Capturing the Unicorn: Cropped Herringbone Jacket

Jacket Collar
You may recall, from posts of old, that I started sewing in early fall of 2012. After taking a handful of classes at the local JoAnn, I signed up for Sewing 301: Dressy Jacket. Well, it may have been a little out of my league. And by a little, I mean a lot. Never one to purchase fabric as directed (read: ugly), I chose something I would actually wear. This meant making the entire sewing process infinitely harder on my very beginner self. (Things like matching pattern, no right-side/wrong-side of the fabric, slipperiness, resistance to ironing creases, the list goes on.) I should I have chosen something practical and amenable to my skill level. Well, I didn’t. (Indicative of a behavioral pattern?) So, after a few hours of homework, and two three-hour long class sessions, I was left with most of a torso, two miss-sewn sleeves, some large Liberace-esque cuffs, and a LOT of frayed edges. (On all fronts.) I also had a partially formed inner layer to the jacket. I can’t tell you how many times I took a part the sleeves on that damn thing. To add insult to injury, this fabric is a chronic unraveler, so every time I worked on this project, I would end up covered, COVERED, in small white threads.

Cut to November 2013 – a year and some change later, having failed at a pair of pants and looking for some closure, I fished the scraps out of the ugly hand-made tote bag where they had been hiding in shame. Out of sight but not totally out of mind. “Oh, so you failed at one project that was too hard, so you decided to dig out another in order to make yourself feel better? That totally makes sense.” Well, um, yes. But this time I was VICTORIOUS! The lesson I learned is more involved and less interesting than one might hope. Turns out, the front and back-sides of sleeves is a really important feature. I can only compare it to trying on a mitten on the wrong hand. Its seems obvious, but when there are a handful of pieces in various states of disarray, not so much.  The end result is a cropped ivory herringbone jacket, reminiscent of Jackie O.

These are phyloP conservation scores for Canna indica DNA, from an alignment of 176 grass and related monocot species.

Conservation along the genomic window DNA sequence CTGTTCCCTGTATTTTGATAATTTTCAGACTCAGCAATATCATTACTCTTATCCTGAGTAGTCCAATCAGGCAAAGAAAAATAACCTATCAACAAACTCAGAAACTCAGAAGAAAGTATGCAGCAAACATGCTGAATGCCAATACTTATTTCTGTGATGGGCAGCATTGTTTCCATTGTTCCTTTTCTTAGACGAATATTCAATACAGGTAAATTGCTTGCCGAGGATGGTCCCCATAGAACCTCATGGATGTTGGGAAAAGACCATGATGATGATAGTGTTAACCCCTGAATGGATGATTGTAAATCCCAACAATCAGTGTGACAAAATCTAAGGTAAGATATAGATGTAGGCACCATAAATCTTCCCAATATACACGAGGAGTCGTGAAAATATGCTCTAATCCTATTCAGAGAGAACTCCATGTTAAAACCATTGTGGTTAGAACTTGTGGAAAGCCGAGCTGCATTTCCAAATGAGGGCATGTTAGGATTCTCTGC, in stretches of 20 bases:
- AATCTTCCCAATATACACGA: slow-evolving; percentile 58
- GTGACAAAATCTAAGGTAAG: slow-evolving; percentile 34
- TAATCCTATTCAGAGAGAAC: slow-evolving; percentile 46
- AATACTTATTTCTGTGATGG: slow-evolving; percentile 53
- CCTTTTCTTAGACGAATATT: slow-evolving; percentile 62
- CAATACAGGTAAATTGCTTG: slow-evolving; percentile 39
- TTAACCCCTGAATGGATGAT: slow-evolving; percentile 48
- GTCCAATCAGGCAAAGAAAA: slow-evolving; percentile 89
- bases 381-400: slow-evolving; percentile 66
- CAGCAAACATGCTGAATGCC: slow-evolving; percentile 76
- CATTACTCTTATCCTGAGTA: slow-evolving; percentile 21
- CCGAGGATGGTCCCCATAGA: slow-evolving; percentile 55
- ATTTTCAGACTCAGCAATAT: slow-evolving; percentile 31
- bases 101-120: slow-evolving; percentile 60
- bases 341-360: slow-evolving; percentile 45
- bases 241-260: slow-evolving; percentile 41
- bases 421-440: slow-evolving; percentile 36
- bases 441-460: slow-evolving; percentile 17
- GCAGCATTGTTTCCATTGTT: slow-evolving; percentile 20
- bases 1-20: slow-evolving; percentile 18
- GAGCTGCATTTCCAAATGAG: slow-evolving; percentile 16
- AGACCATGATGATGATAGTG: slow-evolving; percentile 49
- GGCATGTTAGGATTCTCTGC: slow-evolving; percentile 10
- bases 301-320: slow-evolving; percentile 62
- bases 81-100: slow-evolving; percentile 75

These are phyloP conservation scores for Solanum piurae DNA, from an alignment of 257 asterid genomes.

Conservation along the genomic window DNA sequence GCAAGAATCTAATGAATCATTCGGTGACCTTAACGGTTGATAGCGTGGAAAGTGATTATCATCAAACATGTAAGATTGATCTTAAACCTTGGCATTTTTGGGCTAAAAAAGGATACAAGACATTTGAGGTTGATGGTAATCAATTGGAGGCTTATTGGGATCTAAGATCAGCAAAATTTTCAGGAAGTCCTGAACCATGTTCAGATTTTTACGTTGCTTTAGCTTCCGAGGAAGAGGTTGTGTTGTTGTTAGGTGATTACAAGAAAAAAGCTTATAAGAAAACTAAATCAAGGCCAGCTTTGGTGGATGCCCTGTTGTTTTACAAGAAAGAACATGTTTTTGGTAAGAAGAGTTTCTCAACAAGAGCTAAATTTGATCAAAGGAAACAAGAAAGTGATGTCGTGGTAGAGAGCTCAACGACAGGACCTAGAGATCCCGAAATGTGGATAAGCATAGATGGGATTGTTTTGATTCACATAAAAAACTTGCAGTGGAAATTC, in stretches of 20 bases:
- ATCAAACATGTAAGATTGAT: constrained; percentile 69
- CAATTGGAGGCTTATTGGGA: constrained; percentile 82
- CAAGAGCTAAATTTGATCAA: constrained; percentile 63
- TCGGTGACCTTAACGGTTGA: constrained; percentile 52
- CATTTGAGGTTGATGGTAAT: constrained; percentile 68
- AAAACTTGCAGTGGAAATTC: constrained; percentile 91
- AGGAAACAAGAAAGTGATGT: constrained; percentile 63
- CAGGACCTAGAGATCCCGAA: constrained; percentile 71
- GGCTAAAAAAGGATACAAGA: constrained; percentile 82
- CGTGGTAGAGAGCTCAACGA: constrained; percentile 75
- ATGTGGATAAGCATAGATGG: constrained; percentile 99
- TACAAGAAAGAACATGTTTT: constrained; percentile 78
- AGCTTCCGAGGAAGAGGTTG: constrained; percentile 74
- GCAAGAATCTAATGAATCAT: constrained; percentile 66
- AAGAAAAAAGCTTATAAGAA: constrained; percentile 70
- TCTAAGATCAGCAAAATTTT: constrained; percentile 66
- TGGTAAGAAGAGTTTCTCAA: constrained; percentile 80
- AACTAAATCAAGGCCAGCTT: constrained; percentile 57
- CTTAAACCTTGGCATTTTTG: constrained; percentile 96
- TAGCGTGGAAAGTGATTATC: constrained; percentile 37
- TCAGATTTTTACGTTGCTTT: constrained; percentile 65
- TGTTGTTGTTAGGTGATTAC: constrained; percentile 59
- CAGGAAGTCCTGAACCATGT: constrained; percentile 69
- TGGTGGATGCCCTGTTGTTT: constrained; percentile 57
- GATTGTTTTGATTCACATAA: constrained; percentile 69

So there it is, my unicorn (that elusive creature whose very existence is questionable) has been captured. For now. I’m sure there are other projects that will languish in the shadows waiting for me to gather the gumption to finish them. Like those pants.

Jacket Back
After this project, I decided to ask for a pressing ham for Christmas. Yes, a pressing ham. I love the seams on the back of the jacket, it fits like a glove. As all custom work should.
Jacket Hem
Given all the trial and error, the jacket ended up a tad shorter than I wanted, so I added a one-inch hem at the bottom rather than a traditional dress or blind hem.
Jacket Back Facing
Something I’ve gathered in my sewing education (sewing pun intended) is that you can really tell the quality of work by what’s on the INSIDE. With that, I’m pretty proud of most of the finishing work I did inside the jacket. I used a double-fold bias tape on all the internal seams, which was something I had never used before.
Jacket Sleeve Close Up
The inside of the sleeve and attached cuff.

Like an actual unicorn, the whole of this jacket refused to be photographed. In reality, I plain old forgot to take a picture of the front. I did wear it to a wedding this past weekend, which was fun. No pictures there, either. Sheesh.

What do you think?

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